People eat mixes of foods, not isolated nutrients. Within individuals there are strong correlations between the consumption of individual nutrients so that it is often very difficult to separate the contribution to health or disease of one nutrient from a group of nutrients. Therefore, interest has grown in the identification of patterns of food consumption and the extent to which particular patterns can be linked to health outcomes (dietary pattern analysis). This interest represents an understandable expansion of awareness of the importance of particular food combinations and the role of nutrient-nutrient interactions (Hu et al., 1999; Millen et al., 2004). In large part, the interest is based on ecological comparisons between communities who differ in risk of specific diseases that can be plausibly linked to dietary habits. Where the aim is to understand an overall picture of the relationships between diet and disease, dietary patterns may be more informative than study of single nutrients in isolation (Balder et al., 2003).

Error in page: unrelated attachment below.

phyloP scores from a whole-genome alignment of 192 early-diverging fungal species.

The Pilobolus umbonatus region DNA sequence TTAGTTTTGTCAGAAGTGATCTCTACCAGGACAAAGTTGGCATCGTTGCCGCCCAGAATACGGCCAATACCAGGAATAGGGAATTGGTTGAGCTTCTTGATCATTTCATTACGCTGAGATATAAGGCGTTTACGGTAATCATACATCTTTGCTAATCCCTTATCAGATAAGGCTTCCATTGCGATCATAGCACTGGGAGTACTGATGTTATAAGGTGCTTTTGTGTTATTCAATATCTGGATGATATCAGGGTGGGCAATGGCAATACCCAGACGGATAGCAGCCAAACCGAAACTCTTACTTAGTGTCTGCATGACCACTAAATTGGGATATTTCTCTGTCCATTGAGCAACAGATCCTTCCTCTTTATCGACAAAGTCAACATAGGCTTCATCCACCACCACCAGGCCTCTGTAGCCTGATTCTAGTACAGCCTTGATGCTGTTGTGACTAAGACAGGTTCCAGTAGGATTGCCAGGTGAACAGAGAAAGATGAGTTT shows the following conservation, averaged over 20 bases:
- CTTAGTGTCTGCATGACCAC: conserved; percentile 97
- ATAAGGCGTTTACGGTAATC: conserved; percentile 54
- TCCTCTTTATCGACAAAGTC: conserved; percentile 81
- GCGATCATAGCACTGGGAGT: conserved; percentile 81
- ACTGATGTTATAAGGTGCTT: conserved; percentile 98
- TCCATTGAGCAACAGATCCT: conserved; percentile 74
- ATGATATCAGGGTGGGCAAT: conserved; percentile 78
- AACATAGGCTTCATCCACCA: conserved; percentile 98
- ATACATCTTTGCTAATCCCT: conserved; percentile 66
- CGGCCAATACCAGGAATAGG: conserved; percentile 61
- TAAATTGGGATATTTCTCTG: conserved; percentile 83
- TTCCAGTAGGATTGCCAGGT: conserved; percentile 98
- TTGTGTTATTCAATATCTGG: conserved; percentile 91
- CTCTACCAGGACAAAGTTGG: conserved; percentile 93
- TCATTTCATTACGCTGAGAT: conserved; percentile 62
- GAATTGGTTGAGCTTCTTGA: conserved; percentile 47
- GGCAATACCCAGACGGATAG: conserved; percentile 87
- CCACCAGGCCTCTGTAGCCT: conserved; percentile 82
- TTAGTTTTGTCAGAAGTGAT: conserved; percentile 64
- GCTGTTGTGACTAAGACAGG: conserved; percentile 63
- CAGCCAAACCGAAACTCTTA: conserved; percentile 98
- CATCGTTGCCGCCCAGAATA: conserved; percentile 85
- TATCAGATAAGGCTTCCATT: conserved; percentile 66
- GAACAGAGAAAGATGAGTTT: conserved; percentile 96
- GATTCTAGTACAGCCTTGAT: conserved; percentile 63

The main techniques used to determine eating patterns are (a) principal components factor analysis, (b) cluster analysis, and (c) dietary indices (Newby et al., 2004a, b). The first two methods are useful in the reduction or grouping of data, whereas the third is valuable in the prospective study of dietary contributions to disease prevention. In factor analysis, dietary data are obtained by recall methods, and foods are sorted into major nutrient groups. These nutrient groups are then factor-analyzed using principal component methods (with or without rotation). The major factors produced are inspected for content validity and named accordingly, such that a factor that comprises high energy intake, saturated fats, and alcohol might be labeled high risk, where another factor comprising low energy, fruit and vegetables, unprocessed oily fish, and so on might be labeled prudent (Montonen et al., 2005). These factors are consistently derived in samples from diverse Western populations and have proven to be useful in understanding the contributions of diet rather than specific nutrients to risks of disease.
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